Germans Wore Grey, the End of Moore and the Spread of Intelligence

Perhaps there is no greater mystery in the universe than intelligence and consciousness. The latter is, in fact, impossible to define and test scientifically. We were reminded of this not just from our current political world but also from the work of an evolutionary biologist who asserts that spiders store information in their webs. He claims “that a spider’s web is at least an adjustable part of its sensory apparatus, and at most an extension of the spider’s cognitive system.” We did not entirely understand the biologist’s argument though we are now even more wary of stepping through spider webs in our yard. He also notes that octopi have 500 million neurons in their arms (which we did know). So where does the consciousness of an octopi reside? In its arms or its central brain? Even as we learned about cognitive spider webs, we read an article about scientists studying macaque monkeys  and their ability to distinguish faces. The researchers “watched as monkeys looked at a series of 2,000 different faces and recorded which neurons were active in the so-called ‘face space’ of their brains.” The scientists then worked backwards and reassembled depictions of the faces from information contained in the firing neurons. And, they were amazingly successful as you see in the images below. We are pretty good at remembering faces but names not so much. So our intelligence is at least as good as a monkey’s. All this leads us to a special technology week at INTN, where we examine why technology is making us forget about Paris, worry about the end of Moore’s Law and examine the status of artificial intelligence around the world.  It’s this week’s International Need to Know, your digital source of information in an analog, digital and spider web world of information.

Without further ado, here’s what you need to know.

The Germans Wore Gray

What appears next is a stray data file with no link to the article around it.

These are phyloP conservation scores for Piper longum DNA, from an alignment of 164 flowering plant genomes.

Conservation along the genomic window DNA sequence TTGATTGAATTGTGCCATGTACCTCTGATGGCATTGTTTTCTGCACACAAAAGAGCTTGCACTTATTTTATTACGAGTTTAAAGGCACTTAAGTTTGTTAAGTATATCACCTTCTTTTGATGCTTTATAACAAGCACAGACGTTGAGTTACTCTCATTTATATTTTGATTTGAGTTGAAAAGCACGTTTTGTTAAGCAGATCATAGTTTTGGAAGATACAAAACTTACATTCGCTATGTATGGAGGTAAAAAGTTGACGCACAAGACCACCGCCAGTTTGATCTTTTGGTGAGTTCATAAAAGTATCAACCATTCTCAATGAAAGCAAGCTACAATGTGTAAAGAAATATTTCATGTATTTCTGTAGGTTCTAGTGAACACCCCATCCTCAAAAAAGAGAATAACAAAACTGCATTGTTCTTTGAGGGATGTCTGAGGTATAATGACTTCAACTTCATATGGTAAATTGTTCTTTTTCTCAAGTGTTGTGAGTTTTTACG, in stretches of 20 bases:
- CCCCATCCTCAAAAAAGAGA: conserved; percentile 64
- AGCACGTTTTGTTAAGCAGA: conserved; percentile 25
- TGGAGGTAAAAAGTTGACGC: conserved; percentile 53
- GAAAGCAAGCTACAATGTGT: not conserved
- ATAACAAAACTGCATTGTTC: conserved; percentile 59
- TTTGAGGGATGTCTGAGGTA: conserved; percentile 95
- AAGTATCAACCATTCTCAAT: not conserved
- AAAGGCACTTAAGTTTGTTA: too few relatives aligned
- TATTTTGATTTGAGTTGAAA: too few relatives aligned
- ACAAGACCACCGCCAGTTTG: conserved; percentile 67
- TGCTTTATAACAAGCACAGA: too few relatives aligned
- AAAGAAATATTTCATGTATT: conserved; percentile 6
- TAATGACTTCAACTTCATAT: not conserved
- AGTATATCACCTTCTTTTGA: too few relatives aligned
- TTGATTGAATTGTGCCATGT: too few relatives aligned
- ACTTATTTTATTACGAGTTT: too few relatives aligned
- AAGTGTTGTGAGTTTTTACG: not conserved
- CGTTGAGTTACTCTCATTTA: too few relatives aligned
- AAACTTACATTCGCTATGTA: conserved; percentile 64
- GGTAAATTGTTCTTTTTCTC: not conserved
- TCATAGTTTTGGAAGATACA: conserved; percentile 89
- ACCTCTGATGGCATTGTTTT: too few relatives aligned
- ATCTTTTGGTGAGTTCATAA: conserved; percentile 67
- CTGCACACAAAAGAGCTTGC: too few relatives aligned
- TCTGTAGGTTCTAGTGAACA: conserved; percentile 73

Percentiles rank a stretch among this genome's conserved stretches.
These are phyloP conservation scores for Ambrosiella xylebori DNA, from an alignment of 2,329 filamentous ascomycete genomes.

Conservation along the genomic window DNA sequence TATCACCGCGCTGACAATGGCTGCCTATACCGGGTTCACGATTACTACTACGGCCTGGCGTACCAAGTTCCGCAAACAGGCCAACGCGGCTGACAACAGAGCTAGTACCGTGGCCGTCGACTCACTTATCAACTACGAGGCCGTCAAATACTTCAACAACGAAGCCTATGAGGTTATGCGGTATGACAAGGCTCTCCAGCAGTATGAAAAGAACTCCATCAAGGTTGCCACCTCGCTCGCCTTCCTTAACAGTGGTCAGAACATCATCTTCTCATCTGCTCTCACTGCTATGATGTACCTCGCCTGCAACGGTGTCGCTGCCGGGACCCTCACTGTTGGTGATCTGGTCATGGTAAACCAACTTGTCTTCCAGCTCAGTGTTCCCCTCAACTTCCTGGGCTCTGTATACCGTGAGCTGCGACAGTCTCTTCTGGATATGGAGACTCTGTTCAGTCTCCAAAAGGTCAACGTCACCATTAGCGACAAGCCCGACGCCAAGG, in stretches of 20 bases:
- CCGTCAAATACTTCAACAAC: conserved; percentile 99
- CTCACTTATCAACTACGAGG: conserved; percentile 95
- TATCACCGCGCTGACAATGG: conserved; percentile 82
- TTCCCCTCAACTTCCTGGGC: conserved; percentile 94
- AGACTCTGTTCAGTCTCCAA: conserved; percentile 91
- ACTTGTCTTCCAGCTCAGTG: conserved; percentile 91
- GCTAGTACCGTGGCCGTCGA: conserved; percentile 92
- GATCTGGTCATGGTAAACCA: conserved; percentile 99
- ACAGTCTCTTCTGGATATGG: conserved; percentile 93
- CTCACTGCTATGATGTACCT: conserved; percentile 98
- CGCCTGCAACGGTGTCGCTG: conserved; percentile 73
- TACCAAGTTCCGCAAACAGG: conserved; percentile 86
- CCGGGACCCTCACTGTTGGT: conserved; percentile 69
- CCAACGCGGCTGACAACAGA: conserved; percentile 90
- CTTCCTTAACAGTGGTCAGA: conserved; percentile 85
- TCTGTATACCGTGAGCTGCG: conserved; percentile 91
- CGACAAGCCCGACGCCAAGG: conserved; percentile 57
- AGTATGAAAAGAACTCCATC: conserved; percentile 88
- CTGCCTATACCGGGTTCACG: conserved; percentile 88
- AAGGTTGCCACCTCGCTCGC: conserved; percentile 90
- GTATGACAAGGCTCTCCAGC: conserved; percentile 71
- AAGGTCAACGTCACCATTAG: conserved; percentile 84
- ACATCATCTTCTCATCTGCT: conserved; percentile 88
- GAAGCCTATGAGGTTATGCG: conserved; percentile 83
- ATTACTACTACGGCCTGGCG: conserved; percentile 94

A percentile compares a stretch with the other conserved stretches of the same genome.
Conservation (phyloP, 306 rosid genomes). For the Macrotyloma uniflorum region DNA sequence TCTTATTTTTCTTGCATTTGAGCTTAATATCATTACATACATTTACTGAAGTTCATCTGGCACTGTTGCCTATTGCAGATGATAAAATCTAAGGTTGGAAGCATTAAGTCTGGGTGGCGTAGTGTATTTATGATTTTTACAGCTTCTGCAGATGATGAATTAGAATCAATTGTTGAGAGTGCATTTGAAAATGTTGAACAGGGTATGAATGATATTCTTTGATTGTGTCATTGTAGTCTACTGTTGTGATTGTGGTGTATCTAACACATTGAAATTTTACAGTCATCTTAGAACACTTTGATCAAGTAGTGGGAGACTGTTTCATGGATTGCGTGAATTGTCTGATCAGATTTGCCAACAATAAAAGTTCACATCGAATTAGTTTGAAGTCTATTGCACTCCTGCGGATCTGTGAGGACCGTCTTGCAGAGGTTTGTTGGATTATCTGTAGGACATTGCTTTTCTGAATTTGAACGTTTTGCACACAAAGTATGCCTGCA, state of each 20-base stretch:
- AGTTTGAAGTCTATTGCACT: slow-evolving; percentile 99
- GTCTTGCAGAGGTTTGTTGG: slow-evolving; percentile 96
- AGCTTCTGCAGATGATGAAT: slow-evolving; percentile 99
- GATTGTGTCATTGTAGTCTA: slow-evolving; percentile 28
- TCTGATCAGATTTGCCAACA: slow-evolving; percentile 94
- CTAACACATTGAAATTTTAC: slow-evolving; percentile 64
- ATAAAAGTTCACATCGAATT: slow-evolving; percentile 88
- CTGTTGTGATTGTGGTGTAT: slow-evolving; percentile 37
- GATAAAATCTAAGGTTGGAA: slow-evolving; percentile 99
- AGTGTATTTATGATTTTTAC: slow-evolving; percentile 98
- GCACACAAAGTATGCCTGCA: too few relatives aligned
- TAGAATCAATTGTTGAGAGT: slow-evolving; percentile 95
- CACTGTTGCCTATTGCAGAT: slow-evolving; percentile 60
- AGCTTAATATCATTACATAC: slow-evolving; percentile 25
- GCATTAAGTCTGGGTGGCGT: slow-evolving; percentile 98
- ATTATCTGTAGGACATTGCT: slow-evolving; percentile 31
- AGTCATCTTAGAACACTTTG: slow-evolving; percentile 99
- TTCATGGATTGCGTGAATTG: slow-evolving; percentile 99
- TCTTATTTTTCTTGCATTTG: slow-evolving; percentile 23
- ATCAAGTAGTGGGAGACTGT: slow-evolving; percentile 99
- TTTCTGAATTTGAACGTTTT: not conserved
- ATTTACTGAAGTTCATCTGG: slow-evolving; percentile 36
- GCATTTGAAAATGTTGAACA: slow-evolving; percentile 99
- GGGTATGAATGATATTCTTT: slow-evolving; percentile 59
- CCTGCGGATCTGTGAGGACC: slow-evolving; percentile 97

For many reasons, we think the U.S. Administration pulling out of the Paris Climate Agreement was unwise and short sighted. As Major Strasse might have said in Casablanca, “we know why you left Paris, Mr. President,” But like Humphrey Bogart, our sporting interest gives us hope that the U.S. leaving the agreement will not have a big impact on the fight against climate change. That’s because, as we have noted before, the world is already reaching a tipping point on renewables. In India, for example, as you see in the first graph below, solar energy is competitive price wise with coal. As a recent Bloomberg article reports, “the cost of solar generation in India has fallen by more than half. The country’s competitive auctions for solar power have pushed prices below 2.5 rupees ($0.04) per kilowatt-hour. In fact, the levelized cost of solar—“ a measure of an energy project’s lifetime costs divided by its lifetime energy production—is now lower than coal-fired power. At the same time, China, already the largest producer of renewable energy, “will install 7 to 8 gigawatts of rooftop solar in 2017 — an amount equal to the cumulative installed rooftop solar base up to 2016,” according to Bloomberg New Energy Finance. The challenge is NOT renewable energy generation, it’s storage, and there too we see much progress. According to a McKinsey report, “battery-pack costs are down to less than $230 per kilowatt-hour in 2016, compared with almost $1,000 per kilowatt-hour in 2010.” These technological breakthroughs are why we are hopeful that Paris won’t amount to a hill of beans in this crazy world.